Supply Chains Brace for Hurricane Florence Impact
Even in downgrading Florence, which is expected to crash into the Carolinas late Thursday night or early Friday, the National Hurricane Center predicted “life-threatening storm surge,” “catastrophic flash flooding and prolonged significant river flooding,” and “damaging hurricane-force winds.”
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Preparing for Hurricane Florence
Hurricane Florence is poised to be one of the most disastrous hurricanes to ever hit the Eastern Seaboard of the United States.
The Wall Street Journal reports that Florence weakened overnight and was downgraded to a Category 2 hurricane.
Still, it is expected to remain an “extremely dangerous major hurricane” when it nears the coast late today.
BMW AG says railcars transporting vehicles to the Port of Charleston for export were diverted to holding areas.
More than 400 automotive suppliers are in South Carolina, and a supply-chain disruption could be far reaching.
The Port of Virginia will remain open as the storm tracks farther to the south but Charleston expects to be closed into the weekend.
Supply chains are expecting major disruption due to Hurricane Florence
Residents of east coast states are stocking up and buckling down ahead of Hurricane Florence.
Local governments are handing out sand to use in defense of flooding, residents are flocking to grocery stores to stockpile bottled water and non-perishable foods, and emergency supplies such as backup generators and plywood are flying off of hardware store shelves.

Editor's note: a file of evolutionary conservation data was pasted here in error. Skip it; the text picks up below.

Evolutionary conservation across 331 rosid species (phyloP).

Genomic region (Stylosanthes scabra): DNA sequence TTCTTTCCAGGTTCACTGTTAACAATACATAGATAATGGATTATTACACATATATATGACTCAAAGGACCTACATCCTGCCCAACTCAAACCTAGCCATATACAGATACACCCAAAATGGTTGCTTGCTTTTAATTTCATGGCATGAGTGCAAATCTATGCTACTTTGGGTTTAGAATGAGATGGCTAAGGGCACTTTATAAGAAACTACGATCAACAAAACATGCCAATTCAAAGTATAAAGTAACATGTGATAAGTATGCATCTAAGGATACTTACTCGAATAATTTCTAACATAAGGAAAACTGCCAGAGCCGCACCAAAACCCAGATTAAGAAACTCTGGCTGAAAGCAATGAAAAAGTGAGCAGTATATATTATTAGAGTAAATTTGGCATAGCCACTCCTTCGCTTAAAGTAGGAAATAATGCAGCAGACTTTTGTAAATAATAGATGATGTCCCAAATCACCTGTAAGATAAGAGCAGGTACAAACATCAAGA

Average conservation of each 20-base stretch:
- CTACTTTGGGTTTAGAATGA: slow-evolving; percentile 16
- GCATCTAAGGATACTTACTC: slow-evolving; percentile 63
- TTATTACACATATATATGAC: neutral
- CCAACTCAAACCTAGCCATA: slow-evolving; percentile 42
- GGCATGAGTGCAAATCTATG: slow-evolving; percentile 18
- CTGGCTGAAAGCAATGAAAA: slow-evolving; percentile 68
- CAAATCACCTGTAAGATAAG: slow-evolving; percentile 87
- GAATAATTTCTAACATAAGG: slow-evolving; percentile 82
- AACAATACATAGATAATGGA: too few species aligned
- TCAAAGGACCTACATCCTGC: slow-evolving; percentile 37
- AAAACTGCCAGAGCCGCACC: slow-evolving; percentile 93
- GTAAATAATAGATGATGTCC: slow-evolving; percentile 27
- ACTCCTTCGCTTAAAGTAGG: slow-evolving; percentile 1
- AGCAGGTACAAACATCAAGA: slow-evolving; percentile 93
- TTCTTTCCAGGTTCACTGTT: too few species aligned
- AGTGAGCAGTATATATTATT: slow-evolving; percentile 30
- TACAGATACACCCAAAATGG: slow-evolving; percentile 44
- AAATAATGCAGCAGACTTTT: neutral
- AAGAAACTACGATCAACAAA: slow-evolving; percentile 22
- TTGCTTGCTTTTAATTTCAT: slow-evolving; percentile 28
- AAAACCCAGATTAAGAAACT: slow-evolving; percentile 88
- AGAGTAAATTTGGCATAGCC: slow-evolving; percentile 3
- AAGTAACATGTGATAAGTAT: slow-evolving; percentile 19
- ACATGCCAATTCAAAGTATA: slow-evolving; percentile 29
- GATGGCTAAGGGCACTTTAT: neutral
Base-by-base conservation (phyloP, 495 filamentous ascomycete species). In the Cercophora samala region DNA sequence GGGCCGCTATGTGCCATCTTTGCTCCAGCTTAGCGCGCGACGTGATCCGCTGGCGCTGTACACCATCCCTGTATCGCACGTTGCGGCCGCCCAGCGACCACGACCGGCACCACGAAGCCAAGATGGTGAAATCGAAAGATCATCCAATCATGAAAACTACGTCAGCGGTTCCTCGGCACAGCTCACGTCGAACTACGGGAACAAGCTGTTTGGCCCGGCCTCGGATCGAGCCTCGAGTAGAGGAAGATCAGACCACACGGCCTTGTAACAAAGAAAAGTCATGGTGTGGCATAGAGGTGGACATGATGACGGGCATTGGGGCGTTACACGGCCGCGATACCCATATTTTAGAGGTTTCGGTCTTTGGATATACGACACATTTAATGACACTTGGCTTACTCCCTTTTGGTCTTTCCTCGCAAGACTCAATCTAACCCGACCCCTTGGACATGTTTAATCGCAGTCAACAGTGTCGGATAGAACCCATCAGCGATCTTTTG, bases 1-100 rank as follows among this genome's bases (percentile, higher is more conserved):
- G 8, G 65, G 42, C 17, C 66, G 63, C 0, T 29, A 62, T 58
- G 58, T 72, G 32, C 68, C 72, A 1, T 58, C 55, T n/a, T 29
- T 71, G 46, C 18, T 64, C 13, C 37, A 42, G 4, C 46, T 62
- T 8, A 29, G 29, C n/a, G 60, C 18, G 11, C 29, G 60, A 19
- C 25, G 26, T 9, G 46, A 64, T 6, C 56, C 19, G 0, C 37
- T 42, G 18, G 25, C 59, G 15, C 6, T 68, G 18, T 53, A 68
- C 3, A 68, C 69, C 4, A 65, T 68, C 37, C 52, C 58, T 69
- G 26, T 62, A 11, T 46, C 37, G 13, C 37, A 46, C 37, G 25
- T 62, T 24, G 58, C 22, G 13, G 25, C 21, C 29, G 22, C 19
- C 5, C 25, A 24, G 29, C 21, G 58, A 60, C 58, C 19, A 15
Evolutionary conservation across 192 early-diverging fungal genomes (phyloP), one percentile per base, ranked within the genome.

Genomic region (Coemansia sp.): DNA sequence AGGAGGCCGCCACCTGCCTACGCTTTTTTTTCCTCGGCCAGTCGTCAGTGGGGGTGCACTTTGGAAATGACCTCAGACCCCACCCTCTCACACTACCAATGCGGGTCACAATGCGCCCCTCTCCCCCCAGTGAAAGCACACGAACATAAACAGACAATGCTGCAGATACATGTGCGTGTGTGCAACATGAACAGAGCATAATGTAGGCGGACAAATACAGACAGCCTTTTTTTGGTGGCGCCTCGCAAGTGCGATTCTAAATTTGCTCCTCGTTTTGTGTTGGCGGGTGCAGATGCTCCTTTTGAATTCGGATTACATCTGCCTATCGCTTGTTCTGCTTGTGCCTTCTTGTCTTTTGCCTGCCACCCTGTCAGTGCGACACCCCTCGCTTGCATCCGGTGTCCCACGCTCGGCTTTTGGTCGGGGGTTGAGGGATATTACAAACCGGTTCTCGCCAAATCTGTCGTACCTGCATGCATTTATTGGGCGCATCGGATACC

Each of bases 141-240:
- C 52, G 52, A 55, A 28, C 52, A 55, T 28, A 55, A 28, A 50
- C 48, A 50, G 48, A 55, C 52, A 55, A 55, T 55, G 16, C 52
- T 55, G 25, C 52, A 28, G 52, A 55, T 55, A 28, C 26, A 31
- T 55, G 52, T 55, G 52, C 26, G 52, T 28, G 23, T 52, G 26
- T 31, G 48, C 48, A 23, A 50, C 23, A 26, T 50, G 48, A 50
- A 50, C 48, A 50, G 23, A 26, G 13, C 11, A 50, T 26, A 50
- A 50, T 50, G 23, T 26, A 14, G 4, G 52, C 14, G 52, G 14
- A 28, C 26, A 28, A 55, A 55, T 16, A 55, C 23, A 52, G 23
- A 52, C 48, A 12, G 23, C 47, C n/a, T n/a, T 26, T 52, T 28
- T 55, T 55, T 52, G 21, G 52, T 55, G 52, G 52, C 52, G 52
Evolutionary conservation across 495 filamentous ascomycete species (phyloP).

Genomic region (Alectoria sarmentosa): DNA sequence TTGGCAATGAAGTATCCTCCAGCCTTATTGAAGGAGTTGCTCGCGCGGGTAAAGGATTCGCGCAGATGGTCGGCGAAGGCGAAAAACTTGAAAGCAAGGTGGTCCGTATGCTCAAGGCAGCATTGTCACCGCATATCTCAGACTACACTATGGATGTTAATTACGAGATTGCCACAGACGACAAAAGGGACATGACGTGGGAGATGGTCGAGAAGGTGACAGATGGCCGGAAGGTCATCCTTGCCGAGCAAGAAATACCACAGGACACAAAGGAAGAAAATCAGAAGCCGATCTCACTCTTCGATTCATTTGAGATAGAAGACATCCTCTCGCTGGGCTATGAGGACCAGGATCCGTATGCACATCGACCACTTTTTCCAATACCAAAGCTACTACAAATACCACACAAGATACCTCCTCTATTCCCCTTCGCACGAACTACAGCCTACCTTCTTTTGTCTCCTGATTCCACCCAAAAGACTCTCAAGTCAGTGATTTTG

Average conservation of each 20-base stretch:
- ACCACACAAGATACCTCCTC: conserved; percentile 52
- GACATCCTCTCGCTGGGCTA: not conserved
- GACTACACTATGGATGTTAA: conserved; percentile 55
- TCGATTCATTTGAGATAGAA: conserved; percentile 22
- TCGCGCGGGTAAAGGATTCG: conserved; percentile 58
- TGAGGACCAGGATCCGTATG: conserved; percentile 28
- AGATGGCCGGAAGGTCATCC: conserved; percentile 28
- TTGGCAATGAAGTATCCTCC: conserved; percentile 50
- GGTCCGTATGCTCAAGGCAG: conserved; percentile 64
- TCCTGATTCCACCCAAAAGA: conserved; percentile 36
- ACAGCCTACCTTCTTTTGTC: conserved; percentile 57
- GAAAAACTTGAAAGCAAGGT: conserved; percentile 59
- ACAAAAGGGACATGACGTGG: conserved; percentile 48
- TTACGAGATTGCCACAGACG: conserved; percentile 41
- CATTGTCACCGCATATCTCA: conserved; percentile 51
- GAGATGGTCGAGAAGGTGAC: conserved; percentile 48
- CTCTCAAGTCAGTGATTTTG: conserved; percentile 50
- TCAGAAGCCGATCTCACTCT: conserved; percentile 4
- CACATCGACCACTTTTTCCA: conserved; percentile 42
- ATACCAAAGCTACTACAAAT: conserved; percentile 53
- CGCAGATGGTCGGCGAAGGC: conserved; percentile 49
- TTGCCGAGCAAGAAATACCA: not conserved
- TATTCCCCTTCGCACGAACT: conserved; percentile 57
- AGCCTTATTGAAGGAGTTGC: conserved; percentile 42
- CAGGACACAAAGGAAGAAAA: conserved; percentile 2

Virginia, North Carolina and South Carolina have already declared a state of emergency due to Hurricane Florence.
Ahead of any major weather event, retailers experience huge surges in sales as everyone stockpiles the goods they may need to weather the storm.
This causes unforeseen demand spikes and wide-spread out-of-stocks, meaning that retailers need to scramble to keep up with unexpected sales. Many retailers rely on the spot market to find additional capacity as they rush to fill both store orders and online orders.
Long before a storm makes landfall, supply chains are already bracing for their impact.
Once Hurricane Florence hits the east coast, all supply chain activity in the hardest hit areas is likely to come to a complete halt.
Roads will be flooded or impassible due to debris, airports will be shut down, and transportation workers will be evacuating with their families.
Many trucks are likely to get stranded before arriving at their destinations and communication will be critical.
What can companies do to prepare their supply chains?
Preparedness is the key for supply chains to successfully weather a major hurricane like Florence.
Companies transporting goods should leverage technology to retain visibility to shipments, find the best carriers and manage an increased number of orders due to a spike in demand.
Shippers should closely monitor federal and state announcements and stop sending to zip codes that have been closed to deliveries.
Once the storm passes, companies with strong supply chains can aid in emergency distribution and can help with rebuilding efforts.
Note: Satellite image provided by U.S. National Oceanic and Atmospheric Administration (NOAA)